Journal Article
The Philosophical Review (2003) 112 (1): 57–96.
Published: 01 January 2003
... Sickness or Pain is in Manna. Take away the Sensation of them; let not the Eyes see Light, or Colours, nor the Ears hear Sounds; let the Palate not 58 LOCKE’S COLORS Taste, nor the Nose Smell, and all Colours, Tastes, Odors, and Sounds...
Journal Article
The Philosophical Review (2021) 130 (4): 601–605.
Published: 01 October 2021
... for unit, human welfare is weightier than animal welfare? After all, isn’t part of the point of talking of a ‘unit of welfare’ precisely to grant ourselves a neutral medium of moral exchange? To motivate Kagan’s approach, let us start by comparing pains: assume for the moment that pain detracts from...
Journal Article
The Philosophical Review (2014) 123 (3): 360–366.
Published: 01 July 2014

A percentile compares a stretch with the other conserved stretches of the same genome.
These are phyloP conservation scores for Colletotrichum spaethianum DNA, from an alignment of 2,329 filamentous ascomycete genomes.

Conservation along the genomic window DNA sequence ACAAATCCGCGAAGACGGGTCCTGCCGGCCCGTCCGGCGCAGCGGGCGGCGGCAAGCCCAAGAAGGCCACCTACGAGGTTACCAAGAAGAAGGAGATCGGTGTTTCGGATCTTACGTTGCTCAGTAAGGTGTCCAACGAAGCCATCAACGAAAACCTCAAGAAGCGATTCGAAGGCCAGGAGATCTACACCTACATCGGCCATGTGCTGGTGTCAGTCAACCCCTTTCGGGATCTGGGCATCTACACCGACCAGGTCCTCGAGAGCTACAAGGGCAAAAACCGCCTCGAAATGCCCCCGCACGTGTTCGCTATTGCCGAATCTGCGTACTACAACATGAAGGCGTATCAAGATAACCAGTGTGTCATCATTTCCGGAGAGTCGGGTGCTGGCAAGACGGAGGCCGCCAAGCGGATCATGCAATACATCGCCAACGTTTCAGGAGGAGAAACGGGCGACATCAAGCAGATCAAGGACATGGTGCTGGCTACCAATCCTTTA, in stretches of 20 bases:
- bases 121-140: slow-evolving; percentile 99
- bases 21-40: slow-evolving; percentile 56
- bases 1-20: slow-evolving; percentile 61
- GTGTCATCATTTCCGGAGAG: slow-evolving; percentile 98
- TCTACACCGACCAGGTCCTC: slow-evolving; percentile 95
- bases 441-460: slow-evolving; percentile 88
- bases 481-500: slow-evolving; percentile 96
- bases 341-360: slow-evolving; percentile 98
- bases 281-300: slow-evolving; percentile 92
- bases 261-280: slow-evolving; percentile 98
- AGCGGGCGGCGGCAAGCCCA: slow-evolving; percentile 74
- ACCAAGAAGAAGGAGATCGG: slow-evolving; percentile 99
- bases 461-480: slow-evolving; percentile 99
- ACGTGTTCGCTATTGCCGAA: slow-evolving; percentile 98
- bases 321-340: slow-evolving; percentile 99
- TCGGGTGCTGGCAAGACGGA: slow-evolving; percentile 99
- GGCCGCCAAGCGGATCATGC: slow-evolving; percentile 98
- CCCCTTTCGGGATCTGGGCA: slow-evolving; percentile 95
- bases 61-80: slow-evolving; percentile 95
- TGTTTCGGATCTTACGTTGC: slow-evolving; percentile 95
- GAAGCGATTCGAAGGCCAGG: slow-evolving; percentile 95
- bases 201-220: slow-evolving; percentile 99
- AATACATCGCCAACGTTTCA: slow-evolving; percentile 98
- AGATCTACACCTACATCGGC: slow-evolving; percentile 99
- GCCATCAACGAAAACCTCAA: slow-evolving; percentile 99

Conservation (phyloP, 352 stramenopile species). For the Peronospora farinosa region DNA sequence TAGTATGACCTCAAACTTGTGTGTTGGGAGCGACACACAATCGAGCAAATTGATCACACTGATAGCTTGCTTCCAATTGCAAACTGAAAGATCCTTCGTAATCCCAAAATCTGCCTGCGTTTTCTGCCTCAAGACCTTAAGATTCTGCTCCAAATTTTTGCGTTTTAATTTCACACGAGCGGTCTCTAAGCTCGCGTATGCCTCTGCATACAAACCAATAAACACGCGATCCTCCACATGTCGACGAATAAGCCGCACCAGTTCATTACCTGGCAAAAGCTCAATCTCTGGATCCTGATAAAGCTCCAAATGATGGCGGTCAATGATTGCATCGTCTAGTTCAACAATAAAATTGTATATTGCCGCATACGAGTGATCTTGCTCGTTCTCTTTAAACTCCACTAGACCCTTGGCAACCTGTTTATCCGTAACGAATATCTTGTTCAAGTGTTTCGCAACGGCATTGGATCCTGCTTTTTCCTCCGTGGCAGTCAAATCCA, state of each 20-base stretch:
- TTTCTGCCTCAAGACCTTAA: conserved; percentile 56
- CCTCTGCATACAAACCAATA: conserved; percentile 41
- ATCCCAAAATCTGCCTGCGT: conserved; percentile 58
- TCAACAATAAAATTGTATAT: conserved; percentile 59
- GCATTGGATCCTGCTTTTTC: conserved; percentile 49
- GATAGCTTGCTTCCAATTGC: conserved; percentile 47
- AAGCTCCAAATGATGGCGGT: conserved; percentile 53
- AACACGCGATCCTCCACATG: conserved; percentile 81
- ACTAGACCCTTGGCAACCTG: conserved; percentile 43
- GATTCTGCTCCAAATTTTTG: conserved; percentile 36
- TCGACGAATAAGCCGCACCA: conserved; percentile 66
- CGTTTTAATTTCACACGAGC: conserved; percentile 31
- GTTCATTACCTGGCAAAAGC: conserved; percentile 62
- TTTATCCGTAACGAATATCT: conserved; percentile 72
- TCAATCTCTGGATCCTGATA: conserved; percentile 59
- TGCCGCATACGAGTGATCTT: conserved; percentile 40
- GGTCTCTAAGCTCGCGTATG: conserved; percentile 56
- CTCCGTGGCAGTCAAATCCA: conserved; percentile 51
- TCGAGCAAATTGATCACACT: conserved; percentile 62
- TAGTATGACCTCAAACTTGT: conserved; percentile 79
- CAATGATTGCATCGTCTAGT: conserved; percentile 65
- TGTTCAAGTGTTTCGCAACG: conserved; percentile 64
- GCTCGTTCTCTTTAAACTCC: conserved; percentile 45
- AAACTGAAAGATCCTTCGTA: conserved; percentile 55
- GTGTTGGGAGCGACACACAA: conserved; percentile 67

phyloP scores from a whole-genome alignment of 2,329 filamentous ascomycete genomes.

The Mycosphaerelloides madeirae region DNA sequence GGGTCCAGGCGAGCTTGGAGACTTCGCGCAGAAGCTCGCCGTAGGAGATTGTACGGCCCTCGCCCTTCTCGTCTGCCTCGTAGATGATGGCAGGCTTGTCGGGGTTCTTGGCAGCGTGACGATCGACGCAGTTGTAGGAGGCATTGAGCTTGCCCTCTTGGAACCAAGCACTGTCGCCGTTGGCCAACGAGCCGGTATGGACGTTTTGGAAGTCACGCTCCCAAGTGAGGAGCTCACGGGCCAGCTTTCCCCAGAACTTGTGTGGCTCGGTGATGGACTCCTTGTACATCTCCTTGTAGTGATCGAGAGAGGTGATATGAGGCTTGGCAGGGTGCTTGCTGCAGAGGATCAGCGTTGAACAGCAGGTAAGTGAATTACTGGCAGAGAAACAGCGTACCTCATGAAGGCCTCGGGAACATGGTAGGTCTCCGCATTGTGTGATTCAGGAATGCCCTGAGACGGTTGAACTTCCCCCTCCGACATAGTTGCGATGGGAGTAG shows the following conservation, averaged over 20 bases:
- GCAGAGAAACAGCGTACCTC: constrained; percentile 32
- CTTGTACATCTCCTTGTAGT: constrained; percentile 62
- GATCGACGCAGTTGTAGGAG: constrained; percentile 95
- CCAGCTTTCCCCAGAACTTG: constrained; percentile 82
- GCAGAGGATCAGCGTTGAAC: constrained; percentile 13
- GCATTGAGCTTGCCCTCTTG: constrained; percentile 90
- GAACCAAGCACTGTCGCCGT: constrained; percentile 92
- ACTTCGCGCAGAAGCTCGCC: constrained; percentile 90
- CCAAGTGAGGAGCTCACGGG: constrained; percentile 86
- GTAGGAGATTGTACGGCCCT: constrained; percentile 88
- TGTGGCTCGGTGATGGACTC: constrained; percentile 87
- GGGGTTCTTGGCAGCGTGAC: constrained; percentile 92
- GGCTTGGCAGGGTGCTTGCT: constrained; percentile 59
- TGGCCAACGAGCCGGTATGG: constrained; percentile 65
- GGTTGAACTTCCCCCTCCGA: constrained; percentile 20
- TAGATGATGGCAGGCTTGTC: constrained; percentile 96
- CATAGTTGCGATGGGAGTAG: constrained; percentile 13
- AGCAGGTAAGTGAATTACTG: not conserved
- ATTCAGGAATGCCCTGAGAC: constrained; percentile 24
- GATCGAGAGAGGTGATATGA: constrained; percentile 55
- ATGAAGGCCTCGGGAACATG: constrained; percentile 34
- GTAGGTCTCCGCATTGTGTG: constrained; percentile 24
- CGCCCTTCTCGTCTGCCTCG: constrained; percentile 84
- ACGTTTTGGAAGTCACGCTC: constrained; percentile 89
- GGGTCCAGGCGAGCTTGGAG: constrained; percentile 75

... for egocentric presentism . Most of us have certain egocentric preferences. “All other things being equal, we prefer that pain befall others rather than ourselves and pleasure befall ourselves rather than others” (2). If someone is going to suffer from boiling water spilled on his or her hand, we prefer...
Journal Article
The Philosophical Review (2001) 110 (2): 199–240.
Published: 01 April 2001
..., Gareth. 1982 . The Varieties of Reference. Oxford: Oxford University Press. Fales, Evan. 1996 . A Defense of the Given. Lanham, Md.: Rowman & Littlefield. Farrell, B. A. 1950 . “Experience.” Mind 59 : 170 -98. Graham, George, and G. Lynn Stephens. 1985 . “Are Qualia a Pain...
Journal Article
The Philosophical Review (2006) 115 (1): 79–103.